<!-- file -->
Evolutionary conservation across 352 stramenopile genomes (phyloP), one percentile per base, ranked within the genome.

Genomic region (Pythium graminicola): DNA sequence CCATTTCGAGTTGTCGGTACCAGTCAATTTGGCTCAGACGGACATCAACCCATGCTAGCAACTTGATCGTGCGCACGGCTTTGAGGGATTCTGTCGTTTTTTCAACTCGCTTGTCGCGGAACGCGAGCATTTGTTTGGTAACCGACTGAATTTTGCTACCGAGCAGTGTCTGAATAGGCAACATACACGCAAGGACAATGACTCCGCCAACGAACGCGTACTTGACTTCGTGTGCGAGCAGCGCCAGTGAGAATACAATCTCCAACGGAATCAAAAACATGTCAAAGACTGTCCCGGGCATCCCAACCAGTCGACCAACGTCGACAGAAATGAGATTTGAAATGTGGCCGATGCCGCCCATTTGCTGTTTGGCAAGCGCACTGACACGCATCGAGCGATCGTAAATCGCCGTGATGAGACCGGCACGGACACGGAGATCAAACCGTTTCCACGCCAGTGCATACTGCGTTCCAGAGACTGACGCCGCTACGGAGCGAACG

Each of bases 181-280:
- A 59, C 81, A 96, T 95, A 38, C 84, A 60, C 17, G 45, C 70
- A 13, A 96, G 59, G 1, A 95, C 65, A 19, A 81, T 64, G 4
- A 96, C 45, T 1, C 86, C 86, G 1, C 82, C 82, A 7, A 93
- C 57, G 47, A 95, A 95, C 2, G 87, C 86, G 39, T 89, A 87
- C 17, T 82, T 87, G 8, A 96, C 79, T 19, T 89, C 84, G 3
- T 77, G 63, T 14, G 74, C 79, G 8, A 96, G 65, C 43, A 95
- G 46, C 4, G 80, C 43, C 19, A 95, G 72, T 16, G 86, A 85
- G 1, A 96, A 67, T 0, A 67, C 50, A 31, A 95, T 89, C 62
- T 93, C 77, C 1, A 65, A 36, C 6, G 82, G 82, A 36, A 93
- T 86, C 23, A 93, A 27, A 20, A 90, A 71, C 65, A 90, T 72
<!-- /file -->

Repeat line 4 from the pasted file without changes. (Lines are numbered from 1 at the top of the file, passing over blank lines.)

- A 59, C 81, A 96, T 95, A 38, C 84, A 60, C 17, G 45, C 70